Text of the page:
• Share
  • RSS
  • Print
  • Comments

Just when you think prices can’t go any higher for properties in core markets, some experts say they haven’t yet reached their peak in cities like New York, Los Angeles, and Chicago.

“The opportunity over the next 12 years is even stronger,” says John Sikaitis, managing director for Jones Lang LaSalle. “I think core real estate is better positioned today than it has ever been positioned.”

The population in urban areas is growing quickly. And the larger a city or town is, the faster its population is growing, according to the latest Census data. If this trend continues, population growth will help the demand for properties in core markets and will raise the incomes such properties produce. That will in turn help support property prices that already seem sky high.

The 2013 population estimates from the U.S. Census show that densely populated places are growing quickly, and the largest cities are growing at the fastest rate of all. Nearly one in every seven Americans lives in either the New York, Los Angeles or Chicago areas. Between 2012 and 2013, the largest metro areas, with populations of more than 1 million, grew more than twice as fast overall as smaller metros, with populations fewer than 250,000 residents.

Smaller “micropolitan” areas, with between 10,000 and 50,000 in population, also grew but not as quickly. The number of people living in rural areas shrank.

“The closer to the middle, the more growth,” says Mitchell W. Kiffe, senior managing director with CBRE Capital Markets.

This marks a change from the 2010 Census, which showed flat or even declining population growth over the preceding 10 years in many large cities, including Chicago. Strong urban economies are helping these core markets. “I was not surprised by what the Census shows,” says Caitlin Walter, senior research analyst for the National Multifamily Housing Council (NMHC). “Employment is such a huge demand driver.”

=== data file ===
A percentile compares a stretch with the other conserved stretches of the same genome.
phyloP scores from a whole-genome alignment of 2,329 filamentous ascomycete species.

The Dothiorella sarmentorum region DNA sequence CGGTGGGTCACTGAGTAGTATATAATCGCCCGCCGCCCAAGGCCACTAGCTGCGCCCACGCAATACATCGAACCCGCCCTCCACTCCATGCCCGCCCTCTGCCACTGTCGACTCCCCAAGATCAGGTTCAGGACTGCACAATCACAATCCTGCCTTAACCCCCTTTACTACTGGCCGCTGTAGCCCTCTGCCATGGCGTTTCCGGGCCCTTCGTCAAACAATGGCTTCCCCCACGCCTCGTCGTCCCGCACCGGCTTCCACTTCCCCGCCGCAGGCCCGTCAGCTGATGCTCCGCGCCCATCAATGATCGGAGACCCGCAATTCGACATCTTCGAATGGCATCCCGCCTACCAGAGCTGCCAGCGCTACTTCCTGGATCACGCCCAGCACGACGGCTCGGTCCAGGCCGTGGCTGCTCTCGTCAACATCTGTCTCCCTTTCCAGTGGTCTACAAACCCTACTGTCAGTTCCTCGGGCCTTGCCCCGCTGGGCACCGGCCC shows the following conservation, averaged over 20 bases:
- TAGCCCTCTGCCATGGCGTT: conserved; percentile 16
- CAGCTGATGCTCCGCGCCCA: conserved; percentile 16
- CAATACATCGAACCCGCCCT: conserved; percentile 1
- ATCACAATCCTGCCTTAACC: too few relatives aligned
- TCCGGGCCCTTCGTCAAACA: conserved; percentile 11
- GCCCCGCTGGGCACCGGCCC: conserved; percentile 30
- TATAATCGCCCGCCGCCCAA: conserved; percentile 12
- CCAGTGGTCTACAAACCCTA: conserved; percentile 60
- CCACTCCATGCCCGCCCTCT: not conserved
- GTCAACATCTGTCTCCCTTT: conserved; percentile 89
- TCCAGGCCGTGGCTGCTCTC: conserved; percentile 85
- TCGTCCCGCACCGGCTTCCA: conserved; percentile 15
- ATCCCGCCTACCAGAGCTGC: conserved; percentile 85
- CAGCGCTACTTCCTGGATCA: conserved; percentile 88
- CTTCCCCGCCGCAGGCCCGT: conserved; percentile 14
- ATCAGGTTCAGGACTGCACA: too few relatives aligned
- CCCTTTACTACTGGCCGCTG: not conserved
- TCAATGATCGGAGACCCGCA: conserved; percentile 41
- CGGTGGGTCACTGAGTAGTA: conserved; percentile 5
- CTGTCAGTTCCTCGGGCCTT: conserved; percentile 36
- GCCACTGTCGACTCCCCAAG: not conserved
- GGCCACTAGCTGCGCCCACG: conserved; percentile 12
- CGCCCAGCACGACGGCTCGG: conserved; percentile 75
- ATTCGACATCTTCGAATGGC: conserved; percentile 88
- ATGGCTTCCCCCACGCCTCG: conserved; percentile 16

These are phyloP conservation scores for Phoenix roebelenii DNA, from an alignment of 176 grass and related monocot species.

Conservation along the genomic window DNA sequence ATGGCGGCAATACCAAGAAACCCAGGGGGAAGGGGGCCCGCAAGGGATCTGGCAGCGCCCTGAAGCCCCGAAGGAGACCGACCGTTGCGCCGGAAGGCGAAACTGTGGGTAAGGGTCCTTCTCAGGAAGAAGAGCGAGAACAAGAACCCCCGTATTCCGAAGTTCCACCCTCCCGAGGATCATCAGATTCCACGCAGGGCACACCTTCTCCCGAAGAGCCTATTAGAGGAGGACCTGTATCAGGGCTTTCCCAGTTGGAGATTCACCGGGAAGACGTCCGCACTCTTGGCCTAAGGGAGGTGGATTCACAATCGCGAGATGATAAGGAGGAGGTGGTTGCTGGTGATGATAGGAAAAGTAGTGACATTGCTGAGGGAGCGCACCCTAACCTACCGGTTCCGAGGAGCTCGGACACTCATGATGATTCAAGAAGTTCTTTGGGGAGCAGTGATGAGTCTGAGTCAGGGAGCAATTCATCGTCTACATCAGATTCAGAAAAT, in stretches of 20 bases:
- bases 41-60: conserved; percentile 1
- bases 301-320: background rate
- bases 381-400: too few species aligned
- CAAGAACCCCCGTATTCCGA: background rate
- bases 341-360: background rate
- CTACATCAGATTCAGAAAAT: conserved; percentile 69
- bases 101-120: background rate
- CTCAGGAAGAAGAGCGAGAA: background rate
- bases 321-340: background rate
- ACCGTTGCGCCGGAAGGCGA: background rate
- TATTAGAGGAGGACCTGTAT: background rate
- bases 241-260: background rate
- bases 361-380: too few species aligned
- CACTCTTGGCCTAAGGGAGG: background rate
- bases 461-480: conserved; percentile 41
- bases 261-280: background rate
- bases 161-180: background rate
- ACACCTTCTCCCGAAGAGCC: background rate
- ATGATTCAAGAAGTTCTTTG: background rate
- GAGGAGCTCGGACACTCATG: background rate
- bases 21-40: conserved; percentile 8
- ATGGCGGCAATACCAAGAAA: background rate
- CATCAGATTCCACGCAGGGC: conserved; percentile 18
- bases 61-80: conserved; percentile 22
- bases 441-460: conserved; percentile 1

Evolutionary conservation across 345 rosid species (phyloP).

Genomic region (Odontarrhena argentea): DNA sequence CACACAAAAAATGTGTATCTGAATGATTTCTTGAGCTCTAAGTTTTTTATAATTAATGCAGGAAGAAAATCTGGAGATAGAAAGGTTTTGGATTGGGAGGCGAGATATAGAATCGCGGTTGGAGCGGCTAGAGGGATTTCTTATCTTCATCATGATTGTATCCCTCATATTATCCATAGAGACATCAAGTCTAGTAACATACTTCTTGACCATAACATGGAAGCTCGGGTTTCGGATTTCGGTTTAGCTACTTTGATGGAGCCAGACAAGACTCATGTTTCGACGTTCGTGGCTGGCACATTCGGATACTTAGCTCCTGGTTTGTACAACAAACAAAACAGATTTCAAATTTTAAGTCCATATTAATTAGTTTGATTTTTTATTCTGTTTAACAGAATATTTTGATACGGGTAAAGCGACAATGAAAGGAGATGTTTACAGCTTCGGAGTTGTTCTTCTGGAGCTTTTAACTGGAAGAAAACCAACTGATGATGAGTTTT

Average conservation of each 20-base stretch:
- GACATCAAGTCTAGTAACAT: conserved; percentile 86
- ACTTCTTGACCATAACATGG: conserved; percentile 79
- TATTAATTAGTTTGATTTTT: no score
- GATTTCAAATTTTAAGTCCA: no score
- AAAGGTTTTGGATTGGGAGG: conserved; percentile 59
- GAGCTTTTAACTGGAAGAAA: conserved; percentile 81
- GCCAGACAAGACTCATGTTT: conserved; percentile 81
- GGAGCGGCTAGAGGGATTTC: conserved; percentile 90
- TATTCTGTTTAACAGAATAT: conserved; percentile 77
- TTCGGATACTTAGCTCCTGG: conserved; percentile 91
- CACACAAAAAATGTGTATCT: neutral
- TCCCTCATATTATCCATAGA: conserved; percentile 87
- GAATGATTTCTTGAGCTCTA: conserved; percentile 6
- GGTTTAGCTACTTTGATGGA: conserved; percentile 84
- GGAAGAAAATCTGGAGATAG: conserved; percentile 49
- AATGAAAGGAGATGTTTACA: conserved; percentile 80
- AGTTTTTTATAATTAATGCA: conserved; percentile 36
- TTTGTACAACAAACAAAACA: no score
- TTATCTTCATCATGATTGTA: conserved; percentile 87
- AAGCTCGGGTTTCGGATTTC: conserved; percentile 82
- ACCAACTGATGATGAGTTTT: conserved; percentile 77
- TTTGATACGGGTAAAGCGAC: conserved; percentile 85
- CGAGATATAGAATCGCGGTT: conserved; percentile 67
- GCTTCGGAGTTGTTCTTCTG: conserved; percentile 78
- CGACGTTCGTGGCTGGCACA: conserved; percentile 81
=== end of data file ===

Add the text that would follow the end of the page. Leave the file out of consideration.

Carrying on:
Cap rates down, prices up

Properties in core markets have already performed well since the Great Recession. Investors favored core real estate as a safe investment in uncertain times, driving up prices. Cap rates in those markets are now at historic lows. In New York City, cap rates for class-A office buildings now average about 4 percent. Cap rates on class-A apartment properties are even lower.

Cap rates and investor yields must eventually return to a more historically normal range for these properties, probably when interest rates finally begin to rise, according to many experts. But that doesn’t have to drive down prices, if the income produced by the properties increases. Also, cap rates for core U.S. properties still have further to fall before they match cap rates in other world-class cities. Typical cap rates in London, Paris, and Singapore are as much as 100 basis points lower than those in leading U.S. cities. “We are catching up with these globalized cities,” says Sikaitis.

Investors seeking yield may find opportunities in once neglected submarkets in leading metro areas.

“Areas that no one would touch will become the most aggressive growth areas through 2020,” says Sikaitis.

This article was republished with permission from National Real Estate Investor.